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Press Release 2011/03

IAEA Operational Safety Team (OSART) Reviews Progress at Fessenheim Nuclear Power Plant, France

11 February 2011 | Fessenheim, France -- An international team of nuclear installation safety experts, led by the International Atomic Energy Agency (IAEA), has evaluated the French Nuclear Power Plant (NPP) at Fessenheim to assess how the facility has followed up on an Operational Safety Review Team (OSART) mission undertaken in 2009.

The IAEA assembled a team of experts at the request of the Government of France to conduct the mission. Follow-up missions are standard components of the OSART programme and are conducted 18-24 months after the initial OSART mission. Under the leadership of the IAEA´s Division of Nuclear Installation Safety, the team performed its review from 7 to 11 February 2011. The team assessed how the Fessenheim NPP has addressed the recommendations and suggestions made during the 2009 OSART mission. The team was made up of experts from Slovakia, Switzerland and the IAEA.

The review covered the areas of Management, Organization and Administration; Training and Qualifications; Operations; Maintenance; Technical Support; Operating Experience; Radiation Protection; Chemistry and Emergency Planning and Preparedness. The conclusions of the follow-up review are based on the IAEA´s Safety Standards and proven good international practices.

There were 21 issues raised by the 2009 mission. During the follow-up mission, the team assessed that six issues had been resolved, thirteen had made satisfactory progress to date and two had made insufficient progress to date. "Resolved" describes action plans for improvement that have been fully implemented; "satisfactory progress to date" describes action plans that have been developed but are not yet fully implemented; and "insufficient progress to date" describes situations where additional consideration or strengthening of improvement plans is necessary.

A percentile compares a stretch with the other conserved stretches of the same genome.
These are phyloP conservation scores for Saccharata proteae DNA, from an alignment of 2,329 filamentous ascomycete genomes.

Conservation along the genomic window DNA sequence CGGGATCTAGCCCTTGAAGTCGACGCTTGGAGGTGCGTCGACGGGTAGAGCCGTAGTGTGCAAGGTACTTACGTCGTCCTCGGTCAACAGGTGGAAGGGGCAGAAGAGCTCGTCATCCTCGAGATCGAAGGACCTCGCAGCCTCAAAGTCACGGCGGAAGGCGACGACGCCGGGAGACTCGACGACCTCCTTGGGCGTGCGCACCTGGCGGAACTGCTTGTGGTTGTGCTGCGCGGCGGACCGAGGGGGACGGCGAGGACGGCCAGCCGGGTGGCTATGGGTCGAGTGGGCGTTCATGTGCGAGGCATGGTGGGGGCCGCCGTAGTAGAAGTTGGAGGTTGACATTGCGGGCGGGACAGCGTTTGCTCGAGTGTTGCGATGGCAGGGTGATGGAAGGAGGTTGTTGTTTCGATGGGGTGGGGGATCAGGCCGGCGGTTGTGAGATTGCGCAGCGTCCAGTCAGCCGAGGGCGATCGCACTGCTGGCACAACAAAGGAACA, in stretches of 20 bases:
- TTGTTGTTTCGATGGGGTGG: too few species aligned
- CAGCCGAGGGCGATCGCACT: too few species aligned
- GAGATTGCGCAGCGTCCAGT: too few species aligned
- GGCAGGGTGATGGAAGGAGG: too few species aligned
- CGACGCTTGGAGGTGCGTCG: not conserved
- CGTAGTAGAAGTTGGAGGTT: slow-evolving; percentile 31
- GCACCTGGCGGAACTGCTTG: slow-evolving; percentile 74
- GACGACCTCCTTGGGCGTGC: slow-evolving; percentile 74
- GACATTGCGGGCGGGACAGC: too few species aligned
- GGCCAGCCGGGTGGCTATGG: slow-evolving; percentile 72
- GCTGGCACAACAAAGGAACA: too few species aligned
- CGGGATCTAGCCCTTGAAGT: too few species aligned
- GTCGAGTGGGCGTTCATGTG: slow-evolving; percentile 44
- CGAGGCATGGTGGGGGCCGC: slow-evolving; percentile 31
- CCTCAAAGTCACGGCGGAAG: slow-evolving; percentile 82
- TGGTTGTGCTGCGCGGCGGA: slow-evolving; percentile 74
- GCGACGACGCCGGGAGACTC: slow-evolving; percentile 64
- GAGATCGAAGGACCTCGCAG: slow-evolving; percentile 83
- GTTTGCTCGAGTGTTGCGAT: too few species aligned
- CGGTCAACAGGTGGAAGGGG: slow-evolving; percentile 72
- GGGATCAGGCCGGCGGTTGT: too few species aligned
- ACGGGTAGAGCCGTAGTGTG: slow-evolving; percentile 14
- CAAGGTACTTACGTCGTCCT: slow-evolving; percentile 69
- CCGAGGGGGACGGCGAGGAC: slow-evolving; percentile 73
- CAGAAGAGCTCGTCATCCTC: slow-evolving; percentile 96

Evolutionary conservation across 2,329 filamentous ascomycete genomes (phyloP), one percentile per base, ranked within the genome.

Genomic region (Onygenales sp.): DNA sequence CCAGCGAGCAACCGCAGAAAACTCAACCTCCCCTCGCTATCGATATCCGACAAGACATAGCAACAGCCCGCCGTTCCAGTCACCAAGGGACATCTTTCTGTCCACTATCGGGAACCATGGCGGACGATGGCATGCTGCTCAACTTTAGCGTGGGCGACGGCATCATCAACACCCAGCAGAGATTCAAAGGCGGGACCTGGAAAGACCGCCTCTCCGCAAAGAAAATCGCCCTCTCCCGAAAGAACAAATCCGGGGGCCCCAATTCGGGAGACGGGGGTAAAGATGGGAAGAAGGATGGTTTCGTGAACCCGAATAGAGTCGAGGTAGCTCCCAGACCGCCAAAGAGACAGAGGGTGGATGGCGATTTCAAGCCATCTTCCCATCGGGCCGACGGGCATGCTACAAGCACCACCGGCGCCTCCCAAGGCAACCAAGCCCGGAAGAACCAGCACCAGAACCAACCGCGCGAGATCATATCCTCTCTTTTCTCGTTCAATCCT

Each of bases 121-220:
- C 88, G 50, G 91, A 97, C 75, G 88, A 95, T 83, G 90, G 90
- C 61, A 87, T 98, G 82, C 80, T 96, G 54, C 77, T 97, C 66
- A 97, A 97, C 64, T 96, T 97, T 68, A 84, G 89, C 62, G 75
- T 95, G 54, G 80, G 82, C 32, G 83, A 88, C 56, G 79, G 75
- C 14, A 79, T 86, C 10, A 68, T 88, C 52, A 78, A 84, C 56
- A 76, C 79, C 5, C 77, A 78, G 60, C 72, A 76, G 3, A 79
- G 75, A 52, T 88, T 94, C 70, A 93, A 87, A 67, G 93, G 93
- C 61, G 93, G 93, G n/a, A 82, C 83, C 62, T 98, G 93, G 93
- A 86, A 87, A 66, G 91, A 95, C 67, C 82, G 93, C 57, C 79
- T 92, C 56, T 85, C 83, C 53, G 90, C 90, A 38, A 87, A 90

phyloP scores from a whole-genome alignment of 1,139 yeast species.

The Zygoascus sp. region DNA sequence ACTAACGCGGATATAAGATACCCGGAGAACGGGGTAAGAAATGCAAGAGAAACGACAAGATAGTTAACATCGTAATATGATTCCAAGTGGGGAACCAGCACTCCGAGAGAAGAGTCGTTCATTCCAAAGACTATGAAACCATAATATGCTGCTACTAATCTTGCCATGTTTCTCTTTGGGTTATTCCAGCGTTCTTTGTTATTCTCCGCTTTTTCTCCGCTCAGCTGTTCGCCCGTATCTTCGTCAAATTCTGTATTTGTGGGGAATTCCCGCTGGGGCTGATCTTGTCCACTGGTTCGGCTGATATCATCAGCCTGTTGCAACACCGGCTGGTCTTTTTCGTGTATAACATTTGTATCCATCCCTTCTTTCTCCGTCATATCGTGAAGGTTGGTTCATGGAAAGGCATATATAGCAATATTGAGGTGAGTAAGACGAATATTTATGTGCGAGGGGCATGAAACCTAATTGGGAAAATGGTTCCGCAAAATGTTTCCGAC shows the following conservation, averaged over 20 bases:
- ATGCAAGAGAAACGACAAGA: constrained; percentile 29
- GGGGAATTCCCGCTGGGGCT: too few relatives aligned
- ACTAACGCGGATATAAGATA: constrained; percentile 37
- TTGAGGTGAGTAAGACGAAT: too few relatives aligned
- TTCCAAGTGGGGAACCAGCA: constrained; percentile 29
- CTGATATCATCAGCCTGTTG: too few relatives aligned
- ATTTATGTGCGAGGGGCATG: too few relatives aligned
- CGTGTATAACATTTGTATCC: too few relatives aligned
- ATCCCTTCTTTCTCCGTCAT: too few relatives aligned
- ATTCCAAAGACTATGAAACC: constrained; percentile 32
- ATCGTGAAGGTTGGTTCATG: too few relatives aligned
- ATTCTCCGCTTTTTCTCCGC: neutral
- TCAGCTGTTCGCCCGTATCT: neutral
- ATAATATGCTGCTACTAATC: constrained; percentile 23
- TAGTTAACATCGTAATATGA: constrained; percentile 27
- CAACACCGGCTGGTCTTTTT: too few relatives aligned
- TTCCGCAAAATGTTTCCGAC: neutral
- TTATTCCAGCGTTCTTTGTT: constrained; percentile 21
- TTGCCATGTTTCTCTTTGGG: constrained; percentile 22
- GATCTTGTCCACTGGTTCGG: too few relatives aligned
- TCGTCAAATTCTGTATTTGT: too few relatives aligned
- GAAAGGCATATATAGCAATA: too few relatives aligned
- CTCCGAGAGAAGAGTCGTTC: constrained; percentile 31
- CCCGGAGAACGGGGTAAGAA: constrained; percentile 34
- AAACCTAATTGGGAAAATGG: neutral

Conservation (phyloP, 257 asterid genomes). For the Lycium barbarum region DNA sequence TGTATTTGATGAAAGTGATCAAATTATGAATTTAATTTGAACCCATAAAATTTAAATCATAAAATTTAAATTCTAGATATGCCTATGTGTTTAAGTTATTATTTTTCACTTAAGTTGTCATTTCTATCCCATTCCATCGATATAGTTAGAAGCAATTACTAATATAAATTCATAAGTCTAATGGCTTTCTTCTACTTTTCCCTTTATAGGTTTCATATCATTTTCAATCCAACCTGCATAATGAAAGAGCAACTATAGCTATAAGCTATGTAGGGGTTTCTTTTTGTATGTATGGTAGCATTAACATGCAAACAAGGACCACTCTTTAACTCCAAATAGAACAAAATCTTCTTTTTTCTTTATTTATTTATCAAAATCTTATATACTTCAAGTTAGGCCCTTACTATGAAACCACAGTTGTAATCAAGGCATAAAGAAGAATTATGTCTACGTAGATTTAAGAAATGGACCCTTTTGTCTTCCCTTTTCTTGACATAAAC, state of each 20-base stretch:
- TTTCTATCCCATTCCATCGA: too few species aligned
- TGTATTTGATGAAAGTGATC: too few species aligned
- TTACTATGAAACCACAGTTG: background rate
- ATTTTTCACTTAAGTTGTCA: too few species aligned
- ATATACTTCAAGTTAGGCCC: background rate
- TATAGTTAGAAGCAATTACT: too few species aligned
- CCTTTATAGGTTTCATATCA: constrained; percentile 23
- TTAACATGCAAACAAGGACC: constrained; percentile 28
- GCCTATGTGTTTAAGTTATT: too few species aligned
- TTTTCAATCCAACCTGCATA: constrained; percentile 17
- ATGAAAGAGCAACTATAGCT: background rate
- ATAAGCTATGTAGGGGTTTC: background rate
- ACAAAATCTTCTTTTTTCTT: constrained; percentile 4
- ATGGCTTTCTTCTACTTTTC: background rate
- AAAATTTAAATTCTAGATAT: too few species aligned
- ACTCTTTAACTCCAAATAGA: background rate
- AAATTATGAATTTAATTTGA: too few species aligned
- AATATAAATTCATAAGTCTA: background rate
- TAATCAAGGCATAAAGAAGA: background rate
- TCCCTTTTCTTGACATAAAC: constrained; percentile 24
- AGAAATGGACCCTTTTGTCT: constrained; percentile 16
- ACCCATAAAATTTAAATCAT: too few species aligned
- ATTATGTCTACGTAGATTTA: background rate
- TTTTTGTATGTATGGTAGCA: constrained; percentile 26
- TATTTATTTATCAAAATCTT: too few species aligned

Examples of issues falling into different resolution categories include:

  • The plant has resolved the suggestion to establish a process to review initial training materials on a regular basis. A systematic three-year training course revision program is in place now which ensures that the latest operating experience is used for learning purposes;
  • The plant has reached satisfactory progress in eliminating industrial safety hazards. Actions include installation of protective screens over hot pipes or equipment, installation of guards on rotating equipment and elimination of tripping hazards particularly due to loose extension cords; and
  • Insufficient progress has been made on the recommendation to have a person on the site at all times who is authorized to initiate an appropriate on-site response plan promptly and without consultation. It is noted that the practice at Fessenheim NPP is the same as the practice applied at other EDF plants and it is agreed by the French regulatory body ASN.

The team delivered a draft of its findings to Fessenheim management in the form of "Technical Notes" for factual comments. These notes, along with any comments from Fessenheim NPP and the French nuclear regulatory authority, will be reviewed at IAEA headquarters. The final report will be submitted to the Government of France within three months.

The IAEA conducts approximately six OSART follow-up missions each year and this was the 102nd follow-up mission conducted to date.

General information about OSART missions can be found on the IAEA website.